Click here to donate to the Food Bank of Delaware (https://www.fbd.org/onlinedonations/)

Chester County Food Bank is the central location for local agencies, such as food cupboards and pantries, that serve the hungry and food insecure of Chester County, Pennsylvania.
Click here to learn how you can support CCFB (https://chestercountyfoodbank.org/)

The Cecil County Help Center operates a food pantry that is designed to assist people who are facing food insecurity throughout Cecil County. The pantry directly serves individuals daily by providing food that is donated by a variety of community partnerships.

Click here to learn more (https://cecilhelp4u.com/help-center)

** Mill Creek Board Meeting Agenda
Board Meeting Agenda
Wednesday, 16 February, 2022, 6:30pm on Zoom

Opening – Soul Matters theme of “Widening the Circle”
It’s the community’s job to figure out how we can stretch into the so-called margins to broaden our understanding and the ability to be inclusive. Inclusivity is not “how do we make you a part of what we are?” but “how do we become more of what you are?” – angel Kyodo williams Sensei

Consent Agenda
January Board Meeting minutes


Charging Station, tree planting, Worldwide Teach-in on Climate and Justice – Jamie
COVID-19 Statistics and Opening Policy
Service Auction Planning
Innovating Into an Unknown Future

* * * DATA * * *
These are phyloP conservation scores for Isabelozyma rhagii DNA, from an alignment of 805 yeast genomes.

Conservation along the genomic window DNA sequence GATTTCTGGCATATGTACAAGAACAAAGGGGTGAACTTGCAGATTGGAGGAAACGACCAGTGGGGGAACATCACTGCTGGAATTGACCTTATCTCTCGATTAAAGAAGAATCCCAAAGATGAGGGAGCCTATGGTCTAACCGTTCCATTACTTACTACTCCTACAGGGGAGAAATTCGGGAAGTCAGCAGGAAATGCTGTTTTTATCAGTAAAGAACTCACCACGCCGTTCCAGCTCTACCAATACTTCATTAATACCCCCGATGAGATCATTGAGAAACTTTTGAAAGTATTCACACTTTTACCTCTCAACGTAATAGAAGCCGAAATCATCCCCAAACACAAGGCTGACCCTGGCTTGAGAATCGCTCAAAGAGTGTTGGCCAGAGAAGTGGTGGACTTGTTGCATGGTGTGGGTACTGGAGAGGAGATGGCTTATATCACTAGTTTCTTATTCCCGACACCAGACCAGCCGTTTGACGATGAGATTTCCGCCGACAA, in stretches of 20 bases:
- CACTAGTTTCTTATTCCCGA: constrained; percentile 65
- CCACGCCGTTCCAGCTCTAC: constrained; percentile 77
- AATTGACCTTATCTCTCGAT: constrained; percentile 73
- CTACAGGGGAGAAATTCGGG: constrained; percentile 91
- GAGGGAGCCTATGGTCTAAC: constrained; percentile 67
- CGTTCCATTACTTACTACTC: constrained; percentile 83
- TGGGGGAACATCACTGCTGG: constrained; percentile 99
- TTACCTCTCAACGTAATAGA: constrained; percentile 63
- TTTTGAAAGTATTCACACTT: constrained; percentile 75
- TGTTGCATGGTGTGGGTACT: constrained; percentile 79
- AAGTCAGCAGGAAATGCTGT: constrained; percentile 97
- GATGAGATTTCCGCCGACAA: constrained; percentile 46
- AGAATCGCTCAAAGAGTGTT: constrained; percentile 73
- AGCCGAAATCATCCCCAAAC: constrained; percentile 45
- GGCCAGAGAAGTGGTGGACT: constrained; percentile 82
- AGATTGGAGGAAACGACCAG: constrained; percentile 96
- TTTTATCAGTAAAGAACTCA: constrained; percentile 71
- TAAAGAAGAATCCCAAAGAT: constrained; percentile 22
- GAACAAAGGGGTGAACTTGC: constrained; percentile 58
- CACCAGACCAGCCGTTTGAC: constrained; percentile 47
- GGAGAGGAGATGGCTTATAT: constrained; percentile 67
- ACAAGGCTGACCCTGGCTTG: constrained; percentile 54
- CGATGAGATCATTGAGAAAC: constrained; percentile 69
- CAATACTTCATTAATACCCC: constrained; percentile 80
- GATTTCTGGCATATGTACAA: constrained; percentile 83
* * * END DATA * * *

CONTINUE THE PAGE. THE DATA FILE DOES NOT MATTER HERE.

Activities – Music Committee (choir), Worldwide Teach-In on Climate and Justice

We have to change [and widen] our idea of what it means to be racist… When we understand racism as a system that we have been raised in and that its impact is inevitable, it’s really not a question of good or bad. It’s just, “I have it. I have been socialized into it.” And so, “What am I going to do about it?” is really the question… if you change your understanding, but you don’t do anything different, then you’re colluding. – Robin DiAngelo

** Documentary Film Viewing via Zoom:
“An American Story: Race Amity and the Other Tradition”
The National Center for Race Amity (NCRA) (https://raceamity.org/) and Black Filmmakers Hall of Fame recipient William H. Smith, Ed.D., present:
Members of the Baha’i Community of Greater Newark* have graciously extended an invitation to Mill Creek members and friends to attend a virtual screening of An American Story: Race Amity and the Other Tradition on Wednesday evening, February 23rd at 7 pm.
This documentary film tackles racism through friendship and collaboration. It is a historical look at the impact of cross-racial and cross-cultural relationships on America’s development.
The screening of the 55-minute film will take place on Wednesday, February 23rd at 7 pm. It will be hosted by members of the Baha’i Community of Greater Newark* via Zoom and facilitated by Ms. Shirley Ganao. There will be an opportunity for open discussion after the film.